And it’s kind of a test tribe, right? So none of us have invested in car washes before. So none of us wanted to put in 25 or 50 grand into a car wash. So we said, why don’t we start this tribe and we’ll do, invest in new operators, new asset classes to us, and just anything kind of out of the ordinary that maybe you’re okay taking a fly on and putting five grand in, but you didn’t want to put 50 in. And so that’s a perfect use case for a tribe. Another great use case for a tribe.

is, you know, I have a tribe where there’s five people who are really into passive investing. And so what we do is it’s like a little mini mastermind, right? We allocate capital that tribe and then we all talk about it. And when you learn so much, because if you bring a deal to the tribe, you now are the person that has to defend that. And so they’re asking you the questions. And so then you go and ask the operator and bring back. And so you learn so much more. So I think especially when you’re starting out,

I think tribes are just a great way to learn and grow and find, you know, some other people that you can talk to because this is, it’s a difficult thing. This is why left field investors exists is to, to give people a place to go, to be able to learn and learn from others mistakes, right? You were talking earlier about experience and you know, there’s you, you can’t do any of this without experience. And there’s two different kinds of experience. There’s, there’s the experience you have.

And there’s the experience you can get from others, right? Steve Su just wrote a great book. You know, the avoiding whatever avoiding rookie errors is a left field investor, right? That whole book is a list of 20 errors mistakes that Steve made in his 14 year investing career. Well, if you read a book like that, then you know, you don’t have to make those mistakes that Steve did. And you know, a lot of those mistakes, I made the same ones. And Steve was one of the first people I met who was a passive investor like me.

And we both learned a ton from each other and saved each other probably tens of thousands of dollars by now. And that’s the value of community. So when I look at a tribe, that’s what I’m getting out of it. Also for things that I’m new to, you know, lower minimum, that’s nice. But, you know, I’m to the point now where, you know, it doesn’t move the needle to invest $5 ,000 in one particular deal, but is it someone starting out or someone younger? Absolutely. That’s, that’s the purpose of those tribes. The reason I still get in tribes.

Trevor Oldham (26:03.118)
is maybe I want to be in a bunch of deals from an operator and I, but I want to de -risk it a little bit. Or like I said, I want my own mini mastermind. So I do both. you know, I, I really think there is a place for try best in, in anyone, in anyone’s portfolio to, to invest in groups. I think you get so much out of it, but now, you know, I also do, probably most of my investing is, is on my own. Yeah. I think that’s, that’s super helpful. Like you mentioned for the newer investor, like, like,

For myself, I found it super beneficial where having the folks where it was me and like, I think we might’ve slumped down a little bit over the time. I think it started off as like 13 and then we started to get down. Maybe there was like seven or eight of us guys, but I would bring a deal to the table one week and we would review it and then maybe bring the sponsor on to talk about it. And we did this for about, well, about six to nine months before we pulled the trigger and got into a deal. But just that learning experience where I think of the deal one way and I don’t like it. And then another guy, he does like it and this is why he likes it. And then.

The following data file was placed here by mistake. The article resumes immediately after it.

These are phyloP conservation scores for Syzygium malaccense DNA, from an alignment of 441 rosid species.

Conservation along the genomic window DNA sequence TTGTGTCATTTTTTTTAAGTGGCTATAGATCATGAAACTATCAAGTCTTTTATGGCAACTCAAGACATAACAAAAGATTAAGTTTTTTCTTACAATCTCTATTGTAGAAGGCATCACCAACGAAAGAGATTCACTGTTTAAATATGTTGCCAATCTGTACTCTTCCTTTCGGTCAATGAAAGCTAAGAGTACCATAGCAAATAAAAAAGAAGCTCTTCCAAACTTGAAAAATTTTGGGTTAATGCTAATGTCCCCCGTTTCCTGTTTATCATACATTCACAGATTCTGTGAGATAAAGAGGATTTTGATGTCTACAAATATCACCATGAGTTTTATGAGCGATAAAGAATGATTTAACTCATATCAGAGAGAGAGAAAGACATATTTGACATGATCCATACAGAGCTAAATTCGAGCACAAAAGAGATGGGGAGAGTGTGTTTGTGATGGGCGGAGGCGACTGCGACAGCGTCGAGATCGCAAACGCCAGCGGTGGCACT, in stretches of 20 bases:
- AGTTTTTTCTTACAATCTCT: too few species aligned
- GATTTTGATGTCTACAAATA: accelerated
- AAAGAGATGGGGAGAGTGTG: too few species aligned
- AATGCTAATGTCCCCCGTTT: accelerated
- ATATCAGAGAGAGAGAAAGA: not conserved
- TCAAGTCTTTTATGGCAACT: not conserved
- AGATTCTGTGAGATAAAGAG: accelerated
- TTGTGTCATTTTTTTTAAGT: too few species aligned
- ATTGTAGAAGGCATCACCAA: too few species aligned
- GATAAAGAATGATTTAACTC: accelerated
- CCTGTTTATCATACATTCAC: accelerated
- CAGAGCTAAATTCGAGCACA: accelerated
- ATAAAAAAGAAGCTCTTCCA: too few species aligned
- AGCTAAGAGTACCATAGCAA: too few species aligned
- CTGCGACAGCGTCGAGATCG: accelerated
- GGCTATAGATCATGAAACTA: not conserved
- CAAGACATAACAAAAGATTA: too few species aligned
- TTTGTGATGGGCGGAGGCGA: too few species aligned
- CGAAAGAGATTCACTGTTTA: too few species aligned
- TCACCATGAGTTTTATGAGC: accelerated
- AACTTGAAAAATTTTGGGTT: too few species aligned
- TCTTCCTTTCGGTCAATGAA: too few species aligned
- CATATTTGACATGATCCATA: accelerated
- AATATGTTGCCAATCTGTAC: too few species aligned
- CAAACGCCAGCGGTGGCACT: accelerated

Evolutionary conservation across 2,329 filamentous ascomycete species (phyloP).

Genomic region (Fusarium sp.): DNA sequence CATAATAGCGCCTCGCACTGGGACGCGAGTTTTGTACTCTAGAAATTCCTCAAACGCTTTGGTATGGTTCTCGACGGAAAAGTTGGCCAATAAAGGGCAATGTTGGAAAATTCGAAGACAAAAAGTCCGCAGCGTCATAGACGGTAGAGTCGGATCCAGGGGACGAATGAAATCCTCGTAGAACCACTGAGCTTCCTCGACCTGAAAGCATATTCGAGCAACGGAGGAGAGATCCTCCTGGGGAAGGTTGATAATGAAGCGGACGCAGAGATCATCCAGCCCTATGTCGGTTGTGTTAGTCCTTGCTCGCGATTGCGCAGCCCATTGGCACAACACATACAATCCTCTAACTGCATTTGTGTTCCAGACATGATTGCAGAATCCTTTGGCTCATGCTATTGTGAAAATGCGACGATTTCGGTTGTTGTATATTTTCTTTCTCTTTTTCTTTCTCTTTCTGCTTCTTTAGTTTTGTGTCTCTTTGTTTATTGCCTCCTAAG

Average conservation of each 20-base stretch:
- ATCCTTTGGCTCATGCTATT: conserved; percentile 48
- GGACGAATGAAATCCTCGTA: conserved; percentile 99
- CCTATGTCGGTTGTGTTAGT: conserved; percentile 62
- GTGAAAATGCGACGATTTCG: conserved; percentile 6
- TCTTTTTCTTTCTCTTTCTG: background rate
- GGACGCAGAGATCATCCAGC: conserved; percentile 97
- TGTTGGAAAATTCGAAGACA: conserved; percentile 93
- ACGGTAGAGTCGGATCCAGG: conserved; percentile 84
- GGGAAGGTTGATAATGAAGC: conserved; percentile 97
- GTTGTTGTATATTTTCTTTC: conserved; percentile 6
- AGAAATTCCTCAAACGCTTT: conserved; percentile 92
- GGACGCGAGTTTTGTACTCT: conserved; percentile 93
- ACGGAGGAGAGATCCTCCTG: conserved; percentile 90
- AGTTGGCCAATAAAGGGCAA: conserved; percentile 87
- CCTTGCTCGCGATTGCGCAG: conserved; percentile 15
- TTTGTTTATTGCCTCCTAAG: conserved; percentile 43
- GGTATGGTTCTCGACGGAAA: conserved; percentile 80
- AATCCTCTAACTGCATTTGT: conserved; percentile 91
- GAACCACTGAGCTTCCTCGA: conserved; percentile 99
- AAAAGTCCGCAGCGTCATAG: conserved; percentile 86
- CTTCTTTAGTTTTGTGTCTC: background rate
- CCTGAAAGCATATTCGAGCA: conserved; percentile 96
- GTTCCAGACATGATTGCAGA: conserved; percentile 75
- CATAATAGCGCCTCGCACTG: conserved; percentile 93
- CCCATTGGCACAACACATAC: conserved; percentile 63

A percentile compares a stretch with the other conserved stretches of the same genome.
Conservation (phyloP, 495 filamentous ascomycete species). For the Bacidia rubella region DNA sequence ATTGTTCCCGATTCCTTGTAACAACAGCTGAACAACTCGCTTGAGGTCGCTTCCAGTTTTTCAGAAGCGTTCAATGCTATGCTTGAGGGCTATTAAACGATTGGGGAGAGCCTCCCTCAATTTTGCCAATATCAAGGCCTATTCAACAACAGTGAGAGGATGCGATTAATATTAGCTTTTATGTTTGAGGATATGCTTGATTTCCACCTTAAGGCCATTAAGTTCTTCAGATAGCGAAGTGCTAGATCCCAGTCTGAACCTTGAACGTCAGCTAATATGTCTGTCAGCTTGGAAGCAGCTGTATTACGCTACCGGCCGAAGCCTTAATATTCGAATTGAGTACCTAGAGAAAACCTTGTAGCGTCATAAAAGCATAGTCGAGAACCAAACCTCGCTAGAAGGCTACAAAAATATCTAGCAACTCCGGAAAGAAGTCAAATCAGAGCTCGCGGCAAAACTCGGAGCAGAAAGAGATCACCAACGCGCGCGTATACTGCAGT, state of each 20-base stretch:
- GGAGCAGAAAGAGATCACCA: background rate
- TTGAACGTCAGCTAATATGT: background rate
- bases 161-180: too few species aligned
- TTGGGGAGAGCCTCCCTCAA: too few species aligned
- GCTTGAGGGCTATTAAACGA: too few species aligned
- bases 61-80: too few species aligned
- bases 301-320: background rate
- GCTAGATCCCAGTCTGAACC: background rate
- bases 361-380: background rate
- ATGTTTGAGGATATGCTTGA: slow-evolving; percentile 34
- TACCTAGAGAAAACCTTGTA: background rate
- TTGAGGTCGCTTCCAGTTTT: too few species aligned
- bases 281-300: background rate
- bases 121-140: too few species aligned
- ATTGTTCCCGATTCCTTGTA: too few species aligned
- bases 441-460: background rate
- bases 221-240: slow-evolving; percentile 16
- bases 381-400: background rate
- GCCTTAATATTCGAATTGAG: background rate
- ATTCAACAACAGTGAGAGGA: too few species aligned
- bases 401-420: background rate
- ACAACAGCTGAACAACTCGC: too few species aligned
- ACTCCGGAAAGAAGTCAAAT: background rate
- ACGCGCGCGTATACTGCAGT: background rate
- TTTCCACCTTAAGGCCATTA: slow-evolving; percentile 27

We can argue, but we can go back and forth on each other’s opinion. But it’s more of a learning opportunity more than anything else. And then you also mentioned the LFI community. I mean, that was instrumental for me for coming through and just poring over the forums and learning about all the different sponsors and operators. And I find it’s very beneficial when I come to the forum. And let’s say I do want to invest with the new sponsor. Maybe I heard them on a podcast and they sounded very interesting and I want to know, hey, has anyone invested with them? More often than not, someone in the LFI community either one.

has invested with them or if they had no one’s invested with them, someone else has spoken to them and they’ll give their opinion. Yes, this is why I like them. Or I think there was one, there was one recently where I had never heard of them before. And some, someone in the group, they did a ton of due diligence on the group, you know, and they laid it all out there and it’s like, well, that just saves me so much time on my end of having to go through and do this all due diligence. Cause he was going through and he pulled all the numbers. So I think that community is super helpful. But just speaking of LFI, did you guys ever expect it to be?

as successful as it is to grow as much as it is. Cause I feel like, you know, like you mentioned, I left field investing. The majority of folks today still think 401k IRAs. And I think it’s now finally starting to catch on that there are different asset classes that you can invest. I know for me, I always, always just put my money in index fund. I’ll retire at 60, whatever 59 and a half where I can access my money. Like, well, that’s a long time for now. I don’t want to be waiting. I don’t want to be waiting that far. So just curious how it’s been growing the group and how.

Trevor Oldham (28:29.71)
Your experience has been just seeing it flourish from, you know, when you guys first started it. Yeah. Well, it was not intentional to grow it like this. In fact, I spent the first year telling people, no, they couldn’t join. We started, it was going to be 12 person dinner club in Columbus where I live. And the first meeting was going to be March 18th, 2020, which is when Ohio, you know, shut down for the pandemic. So we had to go online and that allowed some of my former financial advising clients to jump on some calls.